At a used book sale here in St. Louis over the weekend I acquired a mint condition "New Orleans City Guide." The book is copyrighted 1938 by Mayor Robert Maestri and was prepared as part of the WPA writer's project. Wow! What an eye opener. As complete a travel guide as you will ever want to see but from a Chowhound standpont the sections on restaurants and recipes is the most interesting.
How about this excerpt from a section on Antoine's? "Open 11am to 10:30 pm. A la carte service only with minimum charge of $1 per person. Private rooms for dining and for banquets. A representative meal can be had from $3 to $3.50 per person." Like descriptions follow for Arnaud's (lunch for $0.50 to $0.75), Begue's ($1 to $1.25), Broussard's (seafood dinner $1, steak dinner $1.25), Commander's (no price given but special mention of "soft-shell turtle ragout" but "only obtainable during the warm months), Galatoire's (lunch $0.60, dinner $1, $1.25 with "small bottle of wine). Po-boy's are described as being roast beef sandwiches on a 28 inch loaf of french bread for $0.10!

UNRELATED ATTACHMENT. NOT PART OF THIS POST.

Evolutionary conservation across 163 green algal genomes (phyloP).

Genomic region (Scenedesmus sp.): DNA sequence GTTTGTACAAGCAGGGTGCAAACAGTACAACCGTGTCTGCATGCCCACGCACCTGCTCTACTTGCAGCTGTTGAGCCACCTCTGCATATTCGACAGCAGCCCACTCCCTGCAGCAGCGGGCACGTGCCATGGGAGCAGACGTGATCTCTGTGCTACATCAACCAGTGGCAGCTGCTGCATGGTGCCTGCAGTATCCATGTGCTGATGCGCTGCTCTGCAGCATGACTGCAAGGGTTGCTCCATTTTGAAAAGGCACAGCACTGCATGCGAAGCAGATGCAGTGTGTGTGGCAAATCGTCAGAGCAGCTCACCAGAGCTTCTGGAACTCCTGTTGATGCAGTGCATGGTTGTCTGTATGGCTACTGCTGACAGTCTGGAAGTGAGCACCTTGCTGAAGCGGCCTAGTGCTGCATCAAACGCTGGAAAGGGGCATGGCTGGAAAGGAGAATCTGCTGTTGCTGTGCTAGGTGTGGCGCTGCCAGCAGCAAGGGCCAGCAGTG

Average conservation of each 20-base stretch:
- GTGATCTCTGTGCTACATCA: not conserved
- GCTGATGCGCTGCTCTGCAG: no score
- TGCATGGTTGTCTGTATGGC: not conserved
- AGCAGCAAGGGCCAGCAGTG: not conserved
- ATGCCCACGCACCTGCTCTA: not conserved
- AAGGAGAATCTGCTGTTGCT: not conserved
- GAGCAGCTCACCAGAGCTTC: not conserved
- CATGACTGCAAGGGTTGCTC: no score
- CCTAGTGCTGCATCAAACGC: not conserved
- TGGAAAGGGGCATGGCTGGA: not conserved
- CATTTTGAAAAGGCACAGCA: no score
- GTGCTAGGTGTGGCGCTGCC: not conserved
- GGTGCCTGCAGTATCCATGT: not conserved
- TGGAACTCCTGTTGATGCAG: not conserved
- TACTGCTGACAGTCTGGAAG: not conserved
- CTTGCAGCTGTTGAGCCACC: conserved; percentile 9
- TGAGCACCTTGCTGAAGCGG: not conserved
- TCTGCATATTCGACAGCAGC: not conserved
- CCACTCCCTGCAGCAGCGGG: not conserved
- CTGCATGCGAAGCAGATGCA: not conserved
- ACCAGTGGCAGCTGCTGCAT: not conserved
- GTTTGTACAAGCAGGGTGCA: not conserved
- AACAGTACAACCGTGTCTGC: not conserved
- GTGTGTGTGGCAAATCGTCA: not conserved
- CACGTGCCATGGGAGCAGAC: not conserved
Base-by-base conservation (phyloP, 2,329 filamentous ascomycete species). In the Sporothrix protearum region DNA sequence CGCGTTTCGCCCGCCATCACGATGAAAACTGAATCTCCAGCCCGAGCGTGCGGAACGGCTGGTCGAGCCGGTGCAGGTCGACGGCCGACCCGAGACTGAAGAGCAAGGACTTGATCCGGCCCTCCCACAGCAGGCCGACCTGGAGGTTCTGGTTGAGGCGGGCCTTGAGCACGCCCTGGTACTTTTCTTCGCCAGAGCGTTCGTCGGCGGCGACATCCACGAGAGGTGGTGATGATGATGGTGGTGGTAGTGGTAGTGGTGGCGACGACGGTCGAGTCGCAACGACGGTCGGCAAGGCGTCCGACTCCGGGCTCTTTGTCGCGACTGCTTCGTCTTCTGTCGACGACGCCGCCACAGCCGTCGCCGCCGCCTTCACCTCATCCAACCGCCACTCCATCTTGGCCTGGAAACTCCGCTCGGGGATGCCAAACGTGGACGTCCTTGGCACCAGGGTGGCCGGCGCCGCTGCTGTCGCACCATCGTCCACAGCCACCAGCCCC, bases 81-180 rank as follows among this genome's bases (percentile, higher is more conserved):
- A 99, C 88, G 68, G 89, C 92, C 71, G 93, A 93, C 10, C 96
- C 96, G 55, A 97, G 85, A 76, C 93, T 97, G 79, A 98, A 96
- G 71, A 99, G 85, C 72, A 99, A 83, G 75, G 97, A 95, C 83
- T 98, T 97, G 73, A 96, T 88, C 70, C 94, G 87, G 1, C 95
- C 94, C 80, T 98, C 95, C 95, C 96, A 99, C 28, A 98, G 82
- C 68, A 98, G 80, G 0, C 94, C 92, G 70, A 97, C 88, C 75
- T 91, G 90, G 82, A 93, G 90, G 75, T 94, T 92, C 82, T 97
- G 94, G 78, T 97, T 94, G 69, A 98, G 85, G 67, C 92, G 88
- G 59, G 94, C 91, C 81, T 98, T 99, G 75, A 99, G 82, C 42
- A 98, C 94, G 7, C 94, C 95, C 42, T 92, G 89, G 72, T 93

The book contains descriptions of the The Blue Room in the Roosevelt Hotel, the Sazerac Bar and many others.
Of course, needing a place to stay in 1938 you could have the Roosevelt Hotel for $3.50 a night with "400 air-conditioned" rooms or the Monteleone for $1.50 to $3.50. The Monteleone description notes that of its 600 rooms "540 have radios, 500 have private baths and all have hot and cold running water and ceiling fans."
These were the cholestrol free days as all the recipes call for lard. Butter flowed like water. An imagined tour through the French Quater includes the sights and sounds of fruit sellers and "spasm bands."
Those were the days, my friend, those were the days.